Peter Quaife

Depending on which legend you deem true, it was the late Peter Alexander Greenlaw Quaife who conjured the landmark riff to “You Really Got Me,” hence the birth of heavy metal as we know it.

Akin to his contemporary, Sir Paul, the Kinks’ founding bassist was noticeably inspired by the dance hall music which permeated radio broadcasts of post-War Britain with bass passages that defined the chord changes with a buoyant disposition. An early adopter of the Rickenbacker 4001 – as was Macca – Pete and original Kinks drummer Mick Avory flexed their collective rhythmic muscle on the more raucous releases in the Kinks canon, most notably on 1965’s Kinda Kinks and The Kinks Kontroversy.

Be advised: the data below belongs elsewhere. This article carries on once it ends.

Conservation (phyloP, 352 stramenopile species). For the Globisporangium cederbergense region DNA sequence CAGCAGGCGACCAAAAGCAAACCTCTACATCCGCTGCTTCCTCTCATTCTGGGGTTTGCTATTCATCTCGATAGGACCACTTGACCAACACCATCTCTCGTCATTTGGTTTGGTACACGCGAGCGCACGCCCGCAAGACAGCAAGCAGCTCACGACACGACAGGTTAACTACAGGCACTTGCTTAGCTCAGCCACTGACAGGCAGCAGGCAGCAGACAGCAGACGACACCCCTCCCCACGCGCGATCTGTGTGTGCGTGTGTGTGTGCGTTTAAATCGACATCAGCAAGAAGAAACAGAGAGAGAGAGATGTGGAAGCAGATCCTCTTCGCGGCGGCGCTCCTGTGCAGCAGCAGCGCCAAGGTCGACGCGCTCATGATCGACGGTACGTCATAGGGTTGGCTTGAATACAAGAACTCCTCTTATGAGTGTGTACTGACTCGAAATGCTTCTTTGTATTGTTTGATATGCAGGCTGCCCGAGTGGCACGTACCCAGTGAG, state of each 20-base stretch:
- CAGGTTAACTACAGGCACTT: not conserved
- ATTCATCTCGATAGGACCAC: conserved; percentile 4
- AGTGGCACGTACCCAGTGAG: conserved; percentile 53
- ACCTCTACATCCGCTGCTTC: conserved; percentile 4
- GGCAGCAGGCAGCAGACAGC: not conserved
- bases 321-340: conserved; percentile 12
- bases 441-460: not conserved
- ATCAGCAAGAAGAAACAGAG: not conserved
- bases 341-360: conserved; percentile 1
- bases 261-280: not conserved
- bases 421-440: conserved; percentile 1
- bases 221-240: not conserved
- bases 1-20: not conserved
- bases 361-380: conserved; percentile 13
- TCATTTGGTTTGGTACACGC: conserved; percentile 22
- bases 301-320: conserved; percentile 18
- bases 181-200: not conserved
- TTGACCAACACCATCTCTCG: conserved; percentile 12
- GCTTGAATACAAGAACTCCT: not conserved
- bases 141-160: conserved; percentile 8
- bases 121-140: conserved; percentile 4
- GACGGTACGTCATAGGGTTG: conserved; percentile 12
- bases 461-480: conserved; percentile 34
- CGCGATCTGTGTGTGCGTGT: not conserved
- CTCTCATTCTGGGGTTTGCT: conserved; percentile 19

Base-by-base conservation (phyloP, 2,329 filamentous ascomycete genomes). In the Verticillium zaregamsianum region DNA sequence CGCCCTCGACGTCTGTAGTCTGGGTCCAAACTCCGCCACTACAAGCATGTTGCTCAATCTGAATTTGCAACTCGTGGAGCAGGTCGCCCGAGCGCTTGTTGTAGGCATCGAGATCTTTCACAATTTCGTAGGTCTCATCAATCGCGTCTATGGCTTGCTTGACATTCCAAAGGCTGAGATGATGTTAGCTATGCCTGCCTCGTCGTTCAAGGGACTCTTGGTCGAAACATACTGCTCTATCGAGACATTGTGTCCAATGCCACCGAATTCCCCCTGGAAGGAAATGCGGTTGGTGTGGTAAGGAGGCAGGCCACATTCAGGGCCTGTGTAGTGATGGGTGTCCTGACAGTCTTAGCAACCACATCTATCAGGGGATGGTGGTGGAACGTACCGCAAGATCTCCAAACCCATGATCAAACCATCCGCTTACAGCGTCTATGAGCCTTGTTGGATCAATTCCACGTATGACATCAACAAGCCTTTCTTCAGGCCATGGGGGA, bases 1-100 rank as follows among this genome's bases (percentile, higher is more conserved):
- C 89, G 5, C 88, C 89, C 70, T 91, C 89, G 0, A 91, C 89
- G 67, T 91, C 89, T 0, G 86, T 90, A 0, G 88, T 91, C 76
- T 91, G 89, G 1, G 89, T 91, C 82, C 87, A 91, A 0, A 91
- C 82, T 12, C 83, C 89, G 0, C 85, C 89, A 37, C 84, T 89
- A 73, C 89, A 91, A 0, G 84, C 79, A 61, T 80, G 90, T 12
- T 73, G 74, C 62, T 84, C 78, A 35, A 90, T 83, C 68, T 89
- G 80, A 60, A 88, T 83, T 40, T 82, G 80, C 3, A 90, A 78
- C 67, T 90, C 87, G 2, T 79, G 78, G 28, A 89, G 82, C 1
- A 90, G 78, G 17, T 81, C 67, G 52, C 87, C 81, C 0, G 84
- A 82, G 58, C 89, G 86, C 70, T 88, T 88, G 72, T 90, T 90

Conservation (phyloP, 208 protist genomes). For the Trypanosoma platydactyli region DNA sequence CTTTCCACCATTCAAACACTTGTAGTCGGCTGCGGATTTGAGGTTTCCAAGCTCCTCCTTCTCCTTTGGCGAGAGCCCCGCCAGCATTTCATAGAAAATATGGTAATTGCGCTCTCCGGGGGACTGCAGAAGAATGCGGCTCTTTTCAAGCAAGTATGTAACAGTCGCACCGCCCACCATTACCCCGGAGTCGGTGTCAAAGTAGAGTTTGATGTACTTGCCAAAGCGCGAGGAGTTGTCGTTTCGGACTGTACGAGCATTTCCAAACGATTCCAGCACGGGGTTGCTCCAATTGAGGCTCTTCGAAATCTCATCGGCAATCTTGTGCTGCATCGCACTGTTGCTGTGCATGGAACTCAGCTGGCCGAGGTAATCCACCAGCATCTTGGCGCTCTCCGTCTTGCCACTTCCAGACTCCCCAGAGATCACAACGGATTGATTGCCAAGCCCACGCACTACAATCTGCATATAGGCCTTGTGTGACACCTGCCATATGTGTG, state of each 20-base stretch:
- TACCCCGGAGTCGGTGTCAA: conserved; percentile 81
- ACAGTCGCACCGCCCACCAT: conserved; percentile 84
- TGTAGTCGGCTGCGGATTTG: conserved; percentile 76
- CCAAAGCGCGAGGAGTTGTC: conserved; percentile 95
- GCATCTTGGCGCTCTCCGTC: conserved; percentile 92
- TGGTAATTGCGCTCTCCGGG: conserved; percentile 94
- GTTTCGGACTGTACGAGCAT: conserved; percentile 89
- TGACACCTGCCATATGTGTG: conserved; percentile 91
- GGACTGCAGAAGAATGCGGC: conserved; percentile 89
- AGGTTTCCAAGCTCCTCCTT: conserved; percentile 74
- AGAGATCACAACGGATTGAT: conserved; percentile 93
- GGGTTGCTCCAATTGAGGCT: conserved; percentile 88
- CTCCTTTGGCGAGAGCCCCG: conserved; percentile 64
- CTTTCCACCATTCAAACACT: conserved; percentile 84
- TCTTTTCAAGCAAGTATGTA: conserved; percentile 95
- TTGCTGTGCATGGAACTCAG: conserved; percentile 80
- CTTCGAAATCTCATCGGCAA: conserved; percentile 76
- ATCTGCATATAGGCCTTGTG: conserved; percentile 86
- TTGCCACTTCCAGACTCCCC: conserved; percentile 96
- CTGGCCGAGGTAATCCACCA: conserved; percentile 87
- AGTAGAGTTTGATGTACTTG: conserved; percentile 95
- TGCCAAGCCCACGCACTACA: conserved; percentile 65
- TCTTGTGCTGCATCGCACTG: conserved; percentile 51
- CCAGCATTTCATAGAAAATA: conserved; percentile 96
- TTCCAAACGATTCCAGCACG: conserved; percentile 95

To my ears, Pete’s choice performances lie in the grooves of his final album with the band, the 1968 classic The Kinks are the Village Green Preservation Society – which had the misfortune of being released on the same day as The Beatles “White Album” wherein Ray Davies’ sentimental song-cycle sank into obscurity until Brit-pop rockers in the 1990s afforded it the attention it so richly deserves.